Charging Process



The juvenile justice process differs from the adult criminal process in a number of ways. While the adult criminal justice system is designed to be punitive, the juvenile process focuses on the best interest of the child.

  • ARREST: When a juvenile is arrested in Denver, the process begins at the Gilliam Youth Center at 28th and Downing.
  • DETENTION HEARING: A detention hearing will be held in which the juvenile's parents or a Guardian Ad Litem represent the best interest of the juvenile.
  • BOND: The juvenile Magistrate will make a decision about bond for the juvenile. There are some cases in which a juvenile is held at the center without bond, such as when there is reason to believe the juvenile may be a danger to themselves or others. In most cases, either a bond amount is set or the juvenile is granted a Pre-Trial Release (PTR).
  • PRE-TRIAL RELEASE: If the juvenile is granted a Pre-Trial Release, he or she will wear an ankle monitor. (The juvenile's home must have a telephone to be eligible for this).
  • CHARGE: The District Attorney's Office has 72 hours from the time of the detention hearing to file charges otherwise the charges are dismissed. (Charges may still be filed at a later date if new information or evidence is developed). If charges are filed, a copy of the charges is given to the juvenile and the juvenile is given a status hearing date or a preliminary hearing date.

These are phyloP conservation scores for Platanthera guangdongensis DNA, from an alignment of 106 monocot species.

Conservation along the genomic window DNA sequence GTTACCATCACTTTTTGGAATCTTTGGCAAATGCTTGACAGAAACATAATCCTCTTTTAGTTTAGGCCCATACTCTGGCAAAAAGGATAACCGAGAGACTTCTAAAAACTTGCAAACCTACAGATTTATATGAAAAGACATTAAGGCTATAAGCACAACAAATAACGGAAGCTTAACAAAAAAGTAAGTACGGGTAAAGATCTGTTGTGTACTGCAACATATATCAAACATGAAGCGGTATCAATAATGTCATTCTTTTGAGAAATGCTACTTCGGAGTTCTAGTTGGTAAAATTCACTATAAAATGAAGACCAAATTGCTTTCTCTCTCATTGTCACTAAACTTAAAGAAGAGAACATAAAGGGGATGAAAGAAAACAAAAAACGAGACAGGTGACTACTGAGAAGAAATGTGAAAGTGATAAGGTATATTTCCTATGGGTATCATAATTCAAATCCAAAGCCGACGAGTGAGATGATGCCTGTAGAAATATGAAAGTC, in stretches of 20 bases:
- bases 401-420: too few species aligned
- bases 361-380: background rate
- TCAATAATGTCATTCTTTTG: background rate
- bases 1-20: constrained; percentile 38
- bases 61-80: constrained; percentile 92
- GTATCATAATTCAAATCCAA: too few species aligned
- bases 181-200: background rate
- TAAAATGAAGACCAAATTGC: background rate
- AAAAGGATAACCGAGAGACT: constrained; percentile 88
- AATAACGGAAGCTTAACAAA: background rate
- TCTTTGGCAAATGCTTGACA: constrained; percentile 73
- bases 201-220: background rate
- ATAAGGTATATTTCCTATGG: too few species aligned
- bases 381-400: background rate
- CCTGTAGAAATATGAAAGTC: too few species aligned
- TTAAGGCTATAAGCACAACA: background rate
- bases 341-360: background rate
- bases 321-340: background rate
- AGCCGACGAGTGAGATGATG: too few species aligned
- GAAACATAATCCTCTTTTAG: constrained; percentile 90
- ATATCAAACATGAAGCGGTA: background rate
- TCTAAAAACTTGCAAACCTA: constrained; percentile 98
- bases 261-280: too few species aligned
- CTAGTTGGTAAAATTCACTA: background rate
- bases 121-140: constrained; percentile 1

• STATUS HEARING: The status hearing will be held in a Denver juvenile court room, located in Denver's City and County Building. The attorney for the juvenile and the District Attorney may discuss plea bargains at this hearing, or the case may be set for trial.
  • PRELIMINARY HEARING: At a preliminary hearing, the District Attorney must provide a judge with enough evidence for the court to make a determination that there is probable cause to bind the case over as charged. These hearings are often waived, which keeps the plea negotiation process open.

When a case involves allegations of an extremely serious nature, and the juvenile is 14 years old or older, the District Attorney may consider directly filing charges against the juvenile as an adult into District Court. This means the juvenile could face adult penalties.